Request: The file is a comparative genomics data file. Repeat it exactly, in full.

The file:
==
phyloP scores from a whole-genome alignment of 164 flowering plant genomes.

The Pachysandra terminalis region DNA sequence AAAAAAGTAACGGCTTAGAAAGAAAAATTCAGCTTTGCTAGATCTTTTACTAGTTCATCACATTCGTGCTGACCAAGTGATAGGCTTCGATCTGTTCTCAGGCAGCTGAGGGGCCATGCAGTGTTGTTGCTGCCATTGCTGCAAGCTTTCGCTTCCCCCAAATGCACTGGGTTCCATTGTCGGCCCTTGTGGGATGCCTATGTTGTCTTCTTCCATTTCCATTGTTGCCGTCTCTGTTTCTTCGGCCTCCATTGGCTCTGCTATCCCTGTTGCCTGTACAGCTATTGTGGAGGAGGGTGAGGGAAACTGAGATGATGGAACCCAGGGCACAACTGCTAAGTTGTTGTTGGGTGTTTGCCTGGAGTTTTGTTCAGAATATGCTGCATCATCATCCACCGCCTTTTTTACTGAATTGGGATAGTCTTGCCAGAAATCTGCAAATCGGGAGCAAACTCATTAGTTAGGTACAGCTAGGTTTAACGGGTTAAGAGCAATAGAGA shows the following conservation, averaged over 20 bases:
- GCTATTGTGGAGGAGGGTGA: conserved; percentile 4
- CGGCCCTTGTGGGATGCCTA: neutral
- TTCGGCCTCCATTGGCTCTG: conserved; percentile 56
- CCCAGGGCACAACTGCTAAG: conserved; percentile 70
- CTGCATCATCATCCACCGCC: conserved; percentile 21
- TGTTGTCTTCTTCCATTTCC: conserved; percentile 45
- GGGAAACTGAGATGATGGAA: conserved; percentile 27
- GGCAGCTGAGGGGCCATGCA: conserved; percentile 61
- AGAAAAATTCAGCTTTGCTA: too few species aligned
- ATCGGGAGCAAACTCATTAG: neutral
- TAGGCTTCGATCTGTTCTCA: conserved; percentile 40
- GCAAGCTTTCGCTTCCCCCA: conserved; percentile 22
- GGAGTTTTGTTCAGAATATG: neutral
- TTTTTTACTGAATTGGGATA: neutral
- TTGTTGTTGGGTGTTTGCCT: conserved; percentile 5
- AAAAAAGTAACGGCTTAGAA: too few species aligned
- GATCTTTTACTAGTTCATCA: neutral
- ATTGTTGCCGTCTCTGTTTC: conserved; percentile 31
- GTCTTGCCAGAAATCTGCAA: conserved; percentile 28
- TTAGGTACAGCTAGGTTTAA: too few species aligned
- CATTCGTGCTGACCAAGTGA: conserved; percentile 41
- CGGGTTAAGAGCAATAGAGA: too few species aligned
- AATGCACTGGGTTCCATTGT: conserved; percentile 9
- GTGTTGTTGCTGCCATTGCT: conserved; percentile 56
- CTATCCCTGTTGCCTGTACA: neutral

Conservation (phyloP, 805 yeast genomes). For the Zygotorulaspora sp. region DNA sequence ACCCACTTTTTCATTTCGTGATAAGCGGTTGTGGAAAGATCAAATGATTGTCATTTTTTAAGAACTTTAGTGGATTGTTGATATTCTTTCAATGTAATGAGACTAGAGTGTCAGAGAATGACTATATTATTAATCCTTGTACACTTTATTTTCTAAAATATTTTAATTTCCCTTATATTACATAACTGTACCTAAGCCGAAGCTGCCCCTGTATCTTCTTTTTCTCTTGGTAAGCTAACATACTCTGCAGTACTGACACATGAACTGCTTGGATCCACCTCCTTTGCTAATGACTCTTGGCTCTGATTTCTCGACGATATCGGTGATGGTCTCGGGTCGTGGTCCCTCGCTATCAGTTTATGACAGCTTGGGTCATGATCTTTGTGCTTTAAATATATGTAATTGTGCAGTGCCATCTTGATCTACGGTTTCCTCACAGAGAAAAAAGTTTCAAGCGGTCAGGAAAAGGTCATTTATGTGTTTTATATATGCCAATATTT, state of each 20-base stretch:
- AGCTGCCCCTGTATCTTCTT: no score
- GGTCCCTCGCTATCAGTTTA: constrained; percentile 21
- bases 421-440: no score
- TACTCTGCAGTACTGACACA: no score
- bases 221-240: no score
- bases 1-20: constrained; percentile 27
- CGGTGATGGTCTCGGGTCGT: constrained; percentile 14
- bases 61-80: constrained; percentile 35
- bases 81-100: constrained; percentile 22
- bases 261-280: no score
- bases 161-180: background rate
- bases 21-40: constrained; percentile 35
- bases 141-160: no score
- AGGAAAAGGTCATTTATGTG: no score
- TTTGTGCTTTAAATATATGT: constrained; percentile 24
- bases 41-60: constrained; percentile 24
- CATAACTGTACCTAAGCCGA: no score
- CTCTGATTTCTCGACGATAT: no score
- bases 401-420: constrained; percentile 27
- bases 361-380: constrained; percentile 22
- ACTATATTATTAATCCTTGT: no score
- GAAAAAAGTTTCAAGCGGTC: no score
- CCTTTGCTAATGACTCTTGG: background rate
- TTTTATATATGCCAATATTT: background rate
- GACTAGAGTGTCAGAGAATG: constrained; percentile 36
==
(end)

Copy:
phyloP scores from a whole-genome alignment of 164 flowering plant genomes.

The Pachysandra terminalis region DNA sequence AAAAAAGTAACGGCTTAGAAAGAAAAATTCAGCTTTGCTAGATCTTTTACTAGTTCATCACATTCGTGCTGACCAAGTGATAGGCTTCGATCTGTTCTCAGGCAGCTGAGGGGCCATGCAGTGTTGTTGCTGCCATTGCTGCAAGCTTTCGCTTCCCCCAAATGCACTGGGTTCCATTGTCGGCCCTTGTGGGATGCCTATGTTGTCTTCTTCCATTTCCATTGTTGCCGTCTCTGTTTCTTCGGCCTCCATTGGCTCTGCTATCCCTGTTGCCTGTACAGCTATTGTGGAGGAGGGTGAGGGAAACTGAGATGATGGAACCCAGGGCACAACTGCTAAGTTGTTGTTGGGTGTTTGCCTGGAGTTTTGTTCAGAATATGCTGCATCATCATCCACCGCCTTTTTTACTGAATTGGGATAGTCTTGCCAGAAATCTGCAAATCGGGAGCAAACTCATTAGTTAGGTACAGCTAGGTTTAACGGGTTAAGAGCAATAGAGA shows the following conservation, averaged over 20 bases:
- GCTATTGTGGAGGAGGGTGA: conserved; percentile 4
- CGGCCCTTGTGGGATGCCTA: neutral
- TTCGGCCTCCATTGGCTCTG: conserved; percentile 56
- CCCAGGGCACAACTGCTAAG: conserved; percentile 70
- CTGCATCATCATCCACCGCC: conserved; percentile 21
- TGTTGTCTTCTTCCATTTCC: conserved; percentile 45
- GGGAAACTGAGATGATGGAA: conserved; percentile 27
- GGCAGCTGAGGGGCCATGCA: conserved; percentile 61
- AGAAAAATTCAGCTTTGCTA: too few species aligned
- ATCGGGAGCAAACTCATTAG: neutral
- TAGGCTTCGATCTGTTCTCA: conserved; percentile 40
- GCAAGCTTTCGCTTCCCCCA: conserved; percentile 22
- GGAGTTTTGTTCAGAATATG: neutral
- TTTTTTACTGAATTGGGATA: neutral
- TTGTTGTTGGGTGTTTGCCT: conserved; percentile 5
- AAAAAAGTAACGGCTTAGAA: too few species aligned
- GATCTTTTACTAGTTCATCA: neutral
- ATTGTTGCCGTCTCTGTTTC: conserved; percentile 31
- GTCTTGCCAGAAATCTGCAA: conserved; percentile 28
- TTAGGTACAGCTAGGTTTAA: too few species aligned
- CATTCGTGCTGACCAAGTGA: conserved; percentile 41
- CGGGTTAAGAGCAATAGAGA: too few species aligned
- AATGCACTGGGTTCCATTGT: conserved; percentile 9
- GTGTTGTTGCTGCCATTGCT: conserved; percentile 56
- CTATCCCTGTTGCCTGTACA: neutral

Conservation (phyloP, 805 yeast genomes). For the Zygotorulaspora sp. region DNA sequence ACCCACTTTTTCATTTCGTGATAAGCGGTTGTGGAAAGATCAAATGATTGTCATTTTTTAAGAACTTTAGTGGATTGTTGATATTCTTTCAATGTAATGAGACTAGAGTGTCAGAGAATGACTATATTATTAATCCTTGTACACTTTATTTTCTAAAATATTTTAATTTCCCTTATATTACATAACTGTACCTAAGCCGAAGCTGCCCCTGTATCTTCTTTTTCTCTTGGTAAGCTAACATACTCTGCAGTACTGACACATGAACTGCTTGGATCCACCTCCTTTGCTAATGACTCTTGGCTCTGATTTCTCGACGATATCGGTGATGGTCTCGGGTCGTGGTCCCTCGCTATCAGTTTATGACAGCTTGGGTCATGATCTTTGTGCTTTAAATATATGTAATTGTGCAGTGCCATCTTGATCTACGGTTTCCTCACAGAGAAAAAAGTTTCAAGCGGTCAGGAAAAGGTCATTTATGTGTTTTATATATGCCAATATTT, state of each 20-base stretch:
- AGCTGCCCCTGTATCTTCTT: no score
- GGTCCCTCGCTATCAGTTTA: constrained; percentile 21
- bases 421-440: no score
- TACTCTGCAGTACTGACACA: no score
- bases 221-240: no score
- bases 1-20: constrained; percentile 27
- CGGTGATGGTCTCGGGTCGT: constrained; percentile 14
- bases 61-80: constrained; percentile 35
- bases 81-100: constrained; percentile 22
- bases 261-280: no score
- bases 161-180: background rate
- bases 21-40: constrained; percentile 35
- bases 141-160: no score
- AGGAAAAGGTCATTTATGTG: no score
- TTTGTGCTTTAAATATATGT: constrained; percentile 24
- bases 41-60: constrained; percentile 24
- CATAACTGTACCTAAGCCGA: no score
- CTCTGATTTCTCGACGATAT: no score
- bases 401-420: constrained; percentile 27
- bases 361-380: constrained; percentile 22
- ACTATATTATTAATCCTTGT: no score
- GAAAAAAGTTTCAAGCGGTC: no score
- CCTTTGCTAATGACTCTTGG: background rate
- TTTTATATATGCCAATATTT: background rate
- GACTAGAGTGTCAGAGAATG: constrained; percentile 36